Sunday, December 11, 2016

Sky Lines Boston Edition


The Prudential Building

In the Boston area for a buddy’s 70th I gave myself one afternoon, night and morning to walk the very walkable city and add to my growing Sky Lines series. Come to think of it, the great American cities, Manhattan, San Francisco and Boston are walking cities. That's partly because they're relatively small geographically and people actually live "downtown."





I parked at my beloved MFA (Museum of Fine Art) thinking that I’d do my stroll, stash my camera and partake of its wonders. Well, that didn’t happen because by the time I got back to the garage it was nearing check-in time and it was more important to me to take a long run along the Charles River than ponder art. Running on the Esplanade among the hundreds of other runners remains one of my favorite routes, indeed things, in the known universe. I'm given to rituals, touchstones of joy.

Sunday, December 04, 2016

Dennis Dodge House

The Dennis Dodge House at 10 County Street, Ipswich, Massachusetts

Greater Boston is the place we lived the longest, 1973-76, 1980-2002. That’s 25 years in the Boston area. Add a couple of years in southern Connecticut and two more in northern New Hampshire and we flirted with 30 years in New England. That lengthy period infused us with great love for Yankee values and the rich history of the place. The first house that we owned was The Dennis-Dodge House on County Road in Ipswich, Massachusetts, locals say “Mass.” Built in 1740 the then brown gambrel saltbox sat on the corner a block from the Ipswich River.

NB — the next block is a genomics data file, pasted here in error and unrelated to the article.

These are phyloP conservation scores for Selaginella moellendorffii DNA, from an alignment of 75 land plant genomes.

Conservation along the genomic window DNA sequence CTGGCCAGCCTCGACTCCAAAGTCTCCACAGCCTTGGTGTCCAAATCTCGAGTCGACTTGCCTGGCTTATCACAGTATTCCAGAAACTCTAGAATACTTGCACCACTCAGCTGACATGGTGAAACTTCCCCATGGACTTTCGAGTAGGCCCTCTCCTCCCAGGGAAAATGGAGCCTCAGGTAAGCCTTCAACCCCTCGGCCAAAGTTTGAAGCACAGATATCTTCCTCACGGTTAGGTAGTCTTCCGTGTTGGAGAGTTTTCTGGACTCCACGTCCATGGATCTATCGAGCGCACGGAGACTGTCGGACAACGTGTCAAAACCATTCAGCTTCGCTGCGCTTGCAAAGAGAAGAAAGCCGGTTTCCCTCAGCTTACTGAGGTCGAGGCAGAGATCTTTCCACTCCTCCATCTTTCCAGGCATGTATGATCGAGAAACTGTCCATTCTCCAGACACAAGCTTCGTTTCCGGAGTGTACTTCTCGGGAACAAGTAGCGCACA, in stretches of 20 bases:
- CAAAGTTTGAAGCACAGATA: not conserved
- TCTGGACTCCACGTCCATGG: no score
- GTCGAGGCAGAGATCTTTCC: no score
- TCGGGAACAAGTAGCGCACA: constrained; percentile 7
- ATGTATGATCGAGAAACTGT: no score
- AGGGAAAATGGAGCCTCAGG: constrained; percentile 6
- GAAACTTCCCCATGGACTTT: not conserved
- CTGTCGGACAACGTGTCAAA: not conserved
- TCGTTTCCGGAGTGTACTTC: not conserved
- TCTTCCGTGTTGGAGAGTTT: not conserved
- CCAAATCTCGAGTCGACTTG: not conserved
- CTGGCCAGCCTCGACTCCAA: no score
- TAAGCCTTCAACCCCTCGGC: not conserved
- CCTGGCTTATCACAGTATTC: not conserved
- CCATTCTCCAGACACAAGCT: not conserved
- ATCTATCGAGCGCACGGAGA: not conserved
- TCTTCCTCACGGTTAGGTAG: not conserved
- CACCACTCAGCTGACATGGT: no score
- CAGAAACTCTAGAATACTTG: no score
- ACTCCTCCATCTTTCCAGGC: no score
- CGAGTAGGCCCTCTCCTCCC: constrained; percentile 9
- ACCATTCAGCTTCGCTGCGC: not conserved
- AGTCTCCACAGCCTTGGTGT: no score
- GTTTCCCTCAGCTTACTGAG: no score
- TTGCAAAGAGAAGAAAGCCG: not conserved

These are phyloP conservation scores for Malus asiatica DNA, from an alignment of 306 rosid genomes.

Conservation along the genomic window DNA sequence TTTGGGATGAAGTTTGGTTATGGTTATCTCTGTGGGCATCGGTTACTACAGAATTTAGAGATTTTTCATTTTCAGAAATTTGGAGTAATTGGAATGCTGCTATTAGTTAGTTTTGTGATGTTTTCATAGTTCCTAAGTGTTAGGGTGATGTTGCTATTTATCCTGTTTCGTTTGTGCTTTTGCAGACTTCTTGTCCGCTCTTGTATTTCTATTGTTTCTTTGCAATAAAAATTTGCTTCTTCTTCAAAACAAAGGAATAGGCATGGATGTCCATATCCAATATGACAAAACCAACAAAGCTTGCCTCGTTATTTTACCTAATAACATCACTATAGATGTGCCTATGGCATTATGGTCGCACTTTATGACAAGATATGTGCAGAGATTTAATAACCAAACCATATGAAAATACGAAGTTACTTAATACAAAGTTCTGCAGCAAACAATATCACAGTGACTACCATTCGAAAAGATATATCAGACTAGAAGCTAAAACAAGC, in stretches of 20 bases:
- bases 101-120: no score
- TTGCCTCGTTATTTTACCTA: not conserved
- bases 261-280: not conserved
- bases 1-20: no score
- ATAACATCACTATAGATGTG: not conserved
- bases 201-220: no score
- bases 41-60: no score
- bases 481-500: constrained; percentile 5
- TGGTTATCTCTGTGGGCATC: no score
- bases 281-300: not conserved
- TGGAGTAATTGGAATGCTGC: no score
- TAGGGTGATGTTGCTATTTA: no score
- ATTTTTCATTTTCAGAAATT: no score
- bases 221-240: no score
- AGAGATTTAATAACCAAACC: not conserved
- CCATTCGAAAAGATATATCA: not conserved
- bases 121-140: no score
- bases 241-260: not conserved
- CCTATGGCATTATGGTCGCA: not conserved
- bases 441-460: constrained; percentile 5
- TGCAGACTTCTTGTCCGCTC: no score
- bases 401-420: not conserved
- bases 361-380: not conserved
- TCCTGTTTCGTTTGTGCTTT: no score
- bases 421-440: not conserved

We frolicked at Crane Beach, one of the country’s finest, from which we could see Plum Island and Newburyport in the distance. A handful of miles east in Essex we ate steamers, lobster and fried Little Neck Clams at Woodman’s. The legendary clam shack claims to have invented the fried clam. Ipswich is where we started skiing. Nearly every winter weekend we’d drive to Gunstock above Lake Winnipesauke in southern New Hampshire. We’d ski all day before heading home by way of The Grog in Newburyport for a bowl of chowder. Yet again food looms large. Why are you not surprised?

Our son was baptized by rector Edward French of Ascension Memorial Church just down the street. He’d been John Updike’s Harvard roommate. French’s wife was a fiery redhead and the Ballantine beer heiress. The reverend drove a white 1963 Mercedes 280 SE convertible. To this day my favorite car. Ever.

The Jacobean stairway with oversized King George boards to the left. The wide boards were quite illegal as they were to be used exclusively for his majesty's ships of war.


I drove at least 30 miles in each direction to my office in Burlington and never once regretted the time or distance. It was pure joy to arrive at our clapboard classic with its seven working fireplaces which included a walk-in hearth replete with a beehive oven. The best Thanksgivings and Christmases ever were celebrated in the Dennis-Dodge House. There’s Christmas and there’s a New England Christmas. Makes me misty to remember.

Since I have no photographs of my own to illustrate this look back I’ve have had to rely on small files from the public domain.